Leaving the UN Human Rights Council Was the Right Decision
The UN Human Rights Council (UNHRC) on the one hand and human rights on the other hand constitute a classic oxymoron, as underlined by the Council’s member states.
Moreover, since its establishment in 2006 — and just like its predecessor, the UN Commission on Human Rights — the UNHRC has been dominated by non-democratic regimes that have been hostile to the US.
For example, the anti-US, pro-ayatollah member-state Venezuela has robbed its opposition-led legislature of any effective power, jailing political opponents and prosecuting civilians in military courts. Likewise, the Democratic Republic of Congo is ruled by a ruthless president who is holding on to power beyond the constitutionally mandated two-term limit while repressing, silencing, and murdering opponents.
Pakistan features a proliferation of military courts, a lack of accountability for human rights violations, the absence of a free press, no tolerance of religious minorities and women’s rights, and fertile ground for anti-US Islamic terrorism. Another member of the UNHRC is Burundi, which has been accused by the UNHRC itself of crimes against humanity, and refuses to cooperate with the UNHRC investigation. Burundi is ruled by a president whose term has been extended beyond constitutional limits and whose security organs have followed a routine of kidnapping, torture, arbitrary arrests, and executions. The repressive Cuban regime, also a member of the UNHRC, boasts of the arbitrary arrests of opposition leaders, human rights leaders, and free press activists.
Other member-states of the UNHRC, despite their non-democratic regimes and questionable-to-horrendous track records on human rights, include Rwanda, Senegal, Togo, the Ivory Coast, Angola, Iraq, Ethiopia, Ecuador, Tunisia, Qatar, China, etc.
The US withdrawal from the UNHRC exposed the reality of the Council, which leveraged US participation to legitimize anti-US regimes and undermine US interests throughout the globe, all while advancing the interests of US rivals and enemies.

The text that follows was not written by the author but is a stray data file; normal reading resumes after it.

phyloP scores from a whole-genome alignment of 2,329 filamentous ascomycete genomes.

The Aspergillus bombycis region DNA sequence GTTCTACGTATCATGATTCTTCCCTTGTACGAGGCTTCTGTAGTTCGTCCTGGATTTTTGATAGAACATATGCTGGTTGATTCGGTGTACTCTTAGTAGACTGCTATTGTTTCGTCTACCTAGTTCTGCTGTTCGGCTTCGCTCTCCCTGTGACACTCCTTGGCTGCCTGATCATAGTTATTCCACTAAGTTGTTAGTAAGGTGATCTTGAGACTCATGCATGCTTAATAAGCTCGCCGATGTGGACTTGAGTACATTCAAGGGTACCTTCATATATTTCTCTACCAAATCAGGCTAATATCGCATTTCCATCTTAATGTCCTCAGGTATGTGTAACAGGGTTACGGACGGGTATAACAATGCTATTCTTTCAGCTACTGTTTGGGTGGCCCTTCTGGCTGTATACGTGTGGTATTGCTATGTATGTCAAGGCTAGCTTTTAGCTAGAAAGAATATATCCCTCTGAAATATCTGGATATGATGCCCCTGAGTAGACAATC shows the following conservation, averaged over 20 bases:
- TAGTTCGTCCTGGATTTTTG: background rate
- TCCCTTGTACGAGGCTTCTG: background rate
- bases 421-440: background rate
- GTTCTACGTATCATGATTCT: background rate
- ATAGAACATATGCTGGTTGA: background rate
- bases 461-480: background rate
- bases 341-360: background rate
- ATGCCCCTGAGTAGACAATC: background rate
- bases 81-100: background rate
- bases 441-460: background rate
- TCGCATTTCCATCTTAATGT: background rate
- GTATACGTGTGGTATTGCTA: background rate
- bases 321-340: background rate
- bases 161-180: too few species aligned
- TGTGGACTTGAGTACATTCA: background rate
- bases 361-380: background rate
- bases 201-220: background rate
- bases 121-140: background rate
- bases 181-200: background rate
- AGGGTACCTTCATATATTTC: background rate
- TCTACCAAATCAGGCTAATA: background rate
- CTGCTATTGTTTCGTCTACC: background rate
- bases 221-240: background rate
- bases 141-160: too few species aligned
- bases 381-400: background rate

The US withdrawal has sent a message to the UN and other entities that have benefited from US commercial and military support: US participation in and support of global initiatives should not be taken for granted, but will be preconditioned upon proper and legitimate conduct.
Such a policy is consistent with the US departure from the 2015 Joint Comprehensive Plan of Action (the Iran nuclear agreement), which rewarded the anti-US ayatollahs with immediate, tangible, sweeping benefits in return for verbal, intangible gestures. The US departure from the 2015 nuclear agreement and the UNHRC will bolster confidence among US allies and deter rogue regimes, thus reducing the scope of global instability and violence.
The US withdrawal also sends a message to the UN, raising somber doubts about the future of US financial support for that organization unless the UN deviates from its modus operandi, which has aided anti-US rogue regimes and organizations while the UN enjoys the hospitality and financial generosity of the US.
Quitting the UNHRC enhances the interests of the US and the free world.
Yoram Ettinger is a former ambassador and head of “Second Thought: a U.S.-Israel initiative.”